Newsbusters, who first noticed the censorship, reported “CBS axed Crawford’s comments seconds before they would have aired. As you can see in the transcript and video of how the show aired (links above), White House correspondent Weijia Jiang said “we’ll see” about what happens with Congress in 2022 and Crawford was then set to follow, but Brennan instead went to a commercial break.”

WATCH: Journalist Reporting on Ghislaine Maxwell Trial Burglarized, Research Stolen

Don Via Jr. 
December 24, 2021

Kristan T. Harris is a Wisconsin-based independent journalist and host of the talk news radio show The Rundown Live. A media organization who over the years, in addition to hosting several notable guests, has also made a name for itself reporting high-profile events such as the protest and riot at the Capitol on January 6th, and unrest in Kenosha, Wisconsin which led to the Kyle Rittenhouse shooting.

Pertaining to the latter, Mr. Harris was actually called to the witness stand during the recent Rittenhouse trial, as it was he who captured most of the crucial footage in the case.

Worthy of note, Mr. Harris is also loosely affiliated to The Free Thought Project, as I am myself a co-host to The Rundown Live.

Not shy to pursue speaking truth to power, shortly after a verdict was reached in the Rittenhouse case Harris decided to make the journey to New York to provide on-the-ground coverage of the trial of Ghislaine Maxwell. The partner of the late disgraced financier and convicted pedophile Jeffrey Epstein was accused of sex trafficking.

Despite the notable lack of proportionate mainstream media attention, Harris has been present at the courthouse every day of the trial, providing regular updates.

In a few short weeks, The Rundown Live has already distinguished itself for its coverage of the trial, being the only media outlet to publish the full unredacted transcripts of the prosecution’s witness testimony. Including Jane Doe #1; Epstein’s former butler; Jane Doe #2 AKA Katie; Jane Doe #3 AKA Carolyn; in addition to Annie Farmer; and FBI Special Agent Kelly McGuire.

The outlet published other bombshell revelations, and conducted numerous interviews with both mainstream and independent media — including the likes of Dan Dicks of Press For Truth, and Jason Bermas.

However recently Kristan Harris has garnered some less-than-desirable attention as well. On the evening of Wednesday, December 22nd, the AirBnB in which he was staying in Jersey City to report on the trial was burglarized.

Security footage of the break-in appears to show a man of average height and build in casual dark clothing and a face mask remove the air conditioning unit and making his way inside the residence. Just two minutes later he reemerges holding a green bag containing a laptop.

The contents of the laptop contained the last several weeks worth of research pertaining to the trial. While much of the material was backed up on a cloud, it is still an immense loss.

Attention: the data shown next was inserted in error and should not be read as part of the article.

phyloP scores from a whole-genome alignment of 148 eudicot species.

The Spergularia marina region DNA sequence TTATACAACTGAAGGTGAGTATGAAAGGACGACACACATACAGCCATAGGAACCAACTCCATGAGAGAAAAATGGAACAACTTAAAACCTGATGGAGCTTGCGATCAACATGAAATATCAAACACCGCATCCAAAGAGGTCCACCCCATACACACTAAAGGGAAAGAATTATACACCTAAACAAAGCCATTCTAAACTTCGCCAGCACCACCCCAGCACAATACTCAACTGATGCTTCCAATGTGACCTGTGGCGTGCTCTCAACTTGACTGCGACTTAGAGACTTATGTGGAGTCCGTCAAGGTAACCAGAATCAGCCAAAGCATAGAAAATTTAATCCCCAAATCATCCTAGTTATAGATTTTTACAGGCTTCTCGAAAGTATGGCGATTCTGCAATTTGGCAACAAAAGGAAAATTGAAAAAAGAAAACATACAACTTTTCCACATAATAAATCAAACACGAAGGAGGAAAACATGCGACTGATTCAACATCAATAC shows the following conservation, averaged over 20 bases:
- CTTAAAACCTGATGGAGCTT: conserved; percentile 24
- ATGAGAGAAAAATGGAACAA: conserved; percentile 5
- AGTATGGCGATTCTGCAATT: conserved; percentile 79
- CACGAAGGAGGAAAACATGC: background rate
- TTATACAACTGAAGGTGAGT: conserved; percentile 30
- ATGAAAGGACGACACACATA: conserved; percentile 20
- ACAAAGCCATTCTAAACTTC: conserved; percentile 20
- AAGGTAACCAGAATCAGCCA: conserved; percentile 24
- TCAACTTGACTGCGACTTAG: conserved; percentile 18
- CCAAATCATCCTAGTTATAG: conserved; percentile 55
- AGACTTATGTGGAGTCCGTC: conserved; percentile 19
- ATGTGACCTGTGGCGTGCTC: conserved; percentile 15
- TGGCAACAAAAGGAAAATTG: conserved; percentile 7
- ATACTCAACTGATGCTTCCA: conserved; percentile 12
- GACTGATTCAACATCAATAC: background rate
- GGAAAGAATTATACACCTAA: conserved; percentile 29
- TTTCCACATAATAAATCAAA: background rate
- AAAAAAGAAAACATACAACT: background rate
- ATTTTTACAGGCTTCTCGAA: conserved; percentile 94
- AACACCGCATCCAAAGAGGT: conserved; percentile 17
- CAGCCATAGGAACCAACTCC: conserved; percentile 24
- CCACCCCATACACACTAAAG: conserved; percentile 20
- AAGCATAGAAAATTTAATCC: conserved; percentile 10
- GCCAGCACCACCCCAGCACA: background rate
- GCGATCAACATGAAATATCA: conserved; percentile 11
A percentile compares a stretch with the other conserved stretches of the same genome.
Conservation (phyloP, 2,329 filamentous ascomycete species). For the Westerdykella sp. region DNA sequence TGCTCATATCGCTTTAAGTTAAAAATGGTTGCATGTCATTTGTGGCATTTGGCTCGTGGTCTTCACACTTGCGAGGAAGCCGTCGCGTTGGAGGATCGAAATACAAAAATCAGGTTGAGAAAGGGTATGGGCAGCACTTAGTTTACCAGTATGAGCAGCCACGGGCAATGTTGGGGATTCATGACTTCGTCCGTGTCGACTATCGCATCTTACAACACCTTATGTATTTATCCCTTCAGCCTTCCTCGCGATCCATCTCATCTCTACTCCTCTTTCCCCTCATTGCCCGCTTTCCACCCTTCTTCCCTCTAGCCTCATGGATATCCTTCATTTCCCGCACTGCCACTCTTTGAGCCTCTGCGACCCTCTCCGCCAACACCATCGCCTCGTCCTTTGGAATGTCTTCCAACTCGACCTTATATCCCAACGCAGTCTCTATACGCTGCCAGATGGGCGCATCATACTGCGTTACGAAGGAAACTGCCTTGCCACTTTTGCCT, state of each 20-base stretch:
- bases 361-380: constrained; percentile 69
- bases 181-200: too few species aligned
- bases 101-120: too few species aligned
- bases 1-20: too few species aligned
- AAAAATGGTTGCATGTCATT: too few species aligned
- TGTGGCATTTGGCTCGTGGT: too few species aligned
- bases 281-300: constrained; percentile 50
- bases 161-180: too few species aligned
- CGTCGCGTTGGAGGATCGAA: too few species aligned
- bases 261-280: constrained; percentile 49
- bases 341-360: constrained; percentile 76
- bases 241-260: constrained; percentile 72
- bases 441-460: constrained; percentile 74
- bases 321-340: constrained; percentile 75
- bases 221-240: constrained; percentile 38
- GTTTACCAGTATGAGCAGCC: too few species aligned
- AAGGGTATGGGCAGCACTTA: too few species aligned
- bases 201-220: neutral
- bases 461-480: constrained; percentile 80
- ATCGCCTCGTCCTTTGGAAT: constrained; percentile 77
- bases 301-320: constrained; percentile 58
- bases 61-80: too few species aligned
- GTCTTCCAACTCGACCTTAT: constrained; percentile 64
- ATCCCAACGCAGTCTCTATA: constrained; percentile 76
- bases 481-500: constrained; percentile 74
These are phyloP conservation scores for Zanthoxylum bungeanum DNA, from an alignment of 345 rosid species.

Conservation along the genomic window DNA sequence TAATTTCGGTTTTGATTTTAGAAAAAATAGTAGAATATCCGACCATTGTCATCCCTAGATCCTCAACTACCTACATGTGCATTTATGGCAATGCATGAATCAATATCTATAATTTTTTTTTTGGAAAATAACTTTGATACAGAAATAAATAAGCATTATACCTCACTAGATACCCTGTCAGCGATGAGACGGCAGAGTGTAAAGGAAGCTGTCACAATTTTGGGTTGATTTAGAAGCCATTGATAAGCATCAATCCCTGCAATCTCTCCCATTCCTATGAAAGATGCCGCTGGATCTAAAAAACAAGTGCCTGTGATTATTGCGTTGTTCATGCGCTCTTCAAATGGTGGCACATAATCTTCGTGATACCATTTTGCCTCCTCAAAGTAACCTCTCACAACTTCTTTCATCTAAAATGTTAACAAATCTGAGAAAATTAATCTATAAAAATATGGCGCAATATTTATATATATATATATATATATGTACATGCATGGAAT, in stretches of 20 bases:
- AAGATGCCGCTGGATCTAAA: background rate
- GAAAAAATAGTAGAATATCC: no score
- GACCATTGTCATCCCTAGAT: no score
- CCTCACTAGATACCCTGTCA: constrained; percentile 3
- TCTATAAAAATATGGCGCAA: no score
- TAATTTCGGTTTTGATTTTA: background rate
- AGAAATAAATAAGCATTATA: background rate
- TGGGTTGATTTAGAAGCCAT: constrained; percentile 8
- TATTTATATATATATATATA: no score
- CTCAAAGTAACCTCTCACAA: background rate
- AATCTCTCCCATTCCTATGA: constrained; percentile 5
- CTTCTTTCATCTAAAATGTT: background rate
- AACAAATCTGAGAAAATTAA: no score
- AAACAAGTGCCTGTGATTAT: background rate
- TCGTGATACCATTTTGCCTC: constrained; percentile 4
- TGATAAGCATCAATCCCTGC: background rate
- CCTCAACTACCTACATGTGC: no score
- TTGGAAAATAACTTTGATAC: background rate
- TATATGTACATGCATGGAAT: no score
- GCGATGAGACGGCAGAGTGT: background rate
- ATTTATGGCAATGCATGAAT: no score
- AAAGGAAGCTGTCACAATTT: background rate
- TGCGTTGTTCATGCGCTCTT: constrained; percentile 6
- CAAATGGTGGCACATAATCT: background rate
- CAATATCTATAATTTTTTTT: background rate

In a Facebook post about the burglary, Harris clarified to those inquiring as to exactly how the thief made his way inside, and exactly what was taken. Specifying that despite the numerous valuable items about the residence, the intruder seemed to know exactly what he was looking for —

“The weird thing is that it’s the only thing missing in 90 seconds. My door was locked. There’s better goodies here.”

………

“He took the air conditioner out the front air bnb window crawled through went through kitchen and ajared my door from the kitchen. Ripped open closet door and stole my laptop. There were other high priced items including a 350 pair of headphones on the bed and other stuff…”

What causes this to be of even greater concern is that this incident took place less than 24 hours after Ghislaine Maxwell’s sister Isabelle had taken a slew of photos of media personnel outside of the courthouse, including of Mr. Harris. Leading some to believe this may have been a targeted act.

This is certainly a bizarre coincidence, if not something more.

A statement on The Rundown Live Facebook page updating followers of the incident affirmed —

“We will not be discouraged nor intimidated from telling the truth”

When The Free Thought Project spoke with Kristan Harris, it became apparent that this incident only served to strengthen his resolve, while he also stressed the importance of independent media, stating —

“We are the only platform publishing transcripts straight from the stenographer detailing the victims testimony. It’s imperative that independent journalists continue to dismantle propaganda by becoming sought after sources by the public. If The Rundown Live was not crowdsourced to attend the Ghislaine Maxwell trial would we know as much about the trial as we do?”

For those wishing to support Mr Harris’s efforts to shed light on this case, a friend and listener of The Rundown Live took it upon herself to start a GoFundMe campaign on their behalf.

As for the trial itself, the jury has spent the last two days in deliberation following closing statements made by the prosecution and defense. It is expected they will resume Monday following a brief recess for the holidays.